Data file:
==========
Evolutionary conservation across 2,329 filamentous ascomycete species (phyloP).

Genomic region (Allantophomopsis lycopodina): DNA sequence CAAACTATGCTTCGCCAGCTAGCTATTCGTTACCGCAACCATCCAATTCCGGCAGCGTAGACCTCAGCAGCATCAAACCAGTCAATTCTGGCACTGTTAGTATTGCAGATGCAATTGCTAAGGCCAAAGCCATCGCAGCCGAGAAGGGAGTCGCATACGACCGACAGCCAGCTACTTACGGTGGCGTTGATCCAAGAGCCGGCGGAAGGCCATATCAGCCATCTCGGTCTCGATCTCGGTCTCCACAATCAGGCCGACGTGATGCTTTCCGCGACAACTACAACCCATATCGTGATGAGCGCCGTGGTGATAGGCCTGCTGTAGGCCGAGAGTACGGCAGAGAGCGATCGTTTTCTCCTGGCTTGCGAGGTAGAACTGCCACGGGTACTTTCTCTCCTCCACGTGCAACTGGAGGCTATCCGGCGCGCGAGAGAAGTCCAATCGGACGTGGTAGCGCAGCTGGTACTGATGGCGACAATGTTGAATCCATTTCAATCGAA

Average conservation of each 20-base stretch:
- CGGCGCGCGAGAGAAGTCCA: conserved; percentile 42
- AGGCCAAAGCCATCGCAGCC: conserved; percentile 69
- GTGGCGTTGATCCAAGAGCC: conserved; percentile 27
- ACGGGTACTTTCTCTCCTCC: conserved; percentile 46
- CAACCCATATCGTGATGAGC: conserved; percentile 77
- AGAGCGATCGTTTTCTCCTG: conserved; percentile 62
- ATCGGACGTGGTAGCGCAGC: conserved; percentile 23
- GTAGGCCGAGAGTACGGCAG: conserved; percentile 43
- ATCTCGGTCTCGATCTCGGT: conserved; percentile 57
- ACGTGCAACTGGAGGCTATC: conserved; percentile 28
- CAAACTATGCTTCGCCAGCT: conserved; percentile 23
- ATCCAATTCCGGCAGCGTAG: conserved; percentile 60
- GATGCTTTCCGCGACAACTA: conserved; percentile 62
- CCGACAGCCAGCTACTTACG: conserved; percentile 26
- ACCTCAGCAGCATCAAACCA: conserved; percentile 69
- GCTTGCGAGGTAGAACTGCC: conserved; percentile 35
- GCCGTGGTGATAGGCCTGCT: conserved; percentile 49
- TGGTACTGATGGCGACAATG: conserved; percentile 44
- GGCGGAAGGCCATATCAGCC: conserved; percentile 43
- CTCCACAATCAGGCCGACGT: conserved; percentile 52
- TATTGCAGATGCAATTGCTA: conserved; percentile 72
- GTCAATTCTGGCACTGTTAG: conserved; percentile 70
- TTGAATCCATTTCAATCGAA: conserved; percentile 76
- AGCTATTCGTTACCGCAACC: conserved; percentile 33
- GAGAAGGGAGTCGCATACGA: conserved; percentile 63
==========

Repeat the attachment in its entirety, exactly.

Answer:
Evolutionary conservation across 2,329 filamentous ascomycete species (phyloP).

Genomic region (Allantophomopsis lycopodina): DNA sequence CAAACTATGCTTCGCCAGCTAGCTATTCGTTACCGCAACCATCCAATTCCGGCAGCGTAGACCTCAGCAGCATCAAACCAGTCAATTCTGGCACTGTTAGTATTGCAGATGCAATTGCTAAGGCCAAAGCCATCGCAGCCGAGAAGGGAGTCGCATACGACCGACAGCCAGCTACTTACGGTGGCGTTGATCCAAGAGCCGGCGGAAGGCCATATCAGCCATCTCGGTCTCGATCTCGGTCTCCACAATCAGGCCGACGTGATGCTTTCCGCGACAACTACAACCCATATCGTGATGAGCGCCGTGGTGATAGGCCTGCTGTAGGCCGAGAGTACGGCAGAGAGCGATCGTTTTCTCCTGGCTTGCGAGGTAGAACTGCCACGGGTACTTTCTCTCCTCCACGTGCAACTGGAGGCTATCCGGCGCGCGAGAGAAGTCCAATCGGACGTGGTAGCGCAGCTGGTACTGATGGCGACAATGTTGAATCCATTTCAATCGAA

Average conservation of each 20-base stretch:
- CGGCGCGCGAGAGAAGTCCA: conserved; percentile 42
- AGGCCAAAGCCATCGCAGCC: conserved; percentile 69
- GTGGCGTTGATCCAAGAGCC: conserved; percentile 27
- ACGGGTACTTTCTCTCCTCC: conserved; percentile 46
- CAACCCATATCGTGATGAGC: conserved; percentile 77
- AGAGCGATCGTTTTCTCCTG: conserved; percentile 62
- ATCGGACGTGGTAGCGCAGC: conserved; percentile 23
- GTAGGCCGAGAGTACGGCAG: conserved; percentile 43
- ATCTCGGTCTCGATCTCGGT: conserved; percentile 57
- ACGTGCAACTGGAGGCTATC: conserved; percentile 28
- CAAACTATGCTTCGCCAGCT: conserved; percentile 23
- ATCCAATTCCGGCAGCGTAG: conserved; percentile 60
- GATGCTTTCCGCGACAACTA: conserved; percentile 62
- CCGACAGCCAGCTACTTACG: conserved; percentile 26
- ACCTCAGCAGCATCAAACCA: conserved; percentile 69
- GCTTGCGAGGTAGAACTGCC: conserved; percentile 35
- GCCGTGGTGATAGGCCTGCT: conserved; percentile 49
- TGGTACTGATGGCGACAATG: conserved; percentile 44
- GGCGGAAGGCCATATCAGCC: conserved; percentile 43
- CTCCACAATCAGGCCGACGT: conserved; percentile 52
- TATTGCAGATGCAATTGCTA: conserved; percentile 72
- GTCAATTCTGGCACTGTTAG: conserved; percentile 70
- TTGAATCCATTTCAATCGAA: conserved; percentile 76
- AGCTATTCGTTACCGCAACC: conserved; percentile 33
- GAGAAGGGAGTCGCATACGA: conserved; percentile 63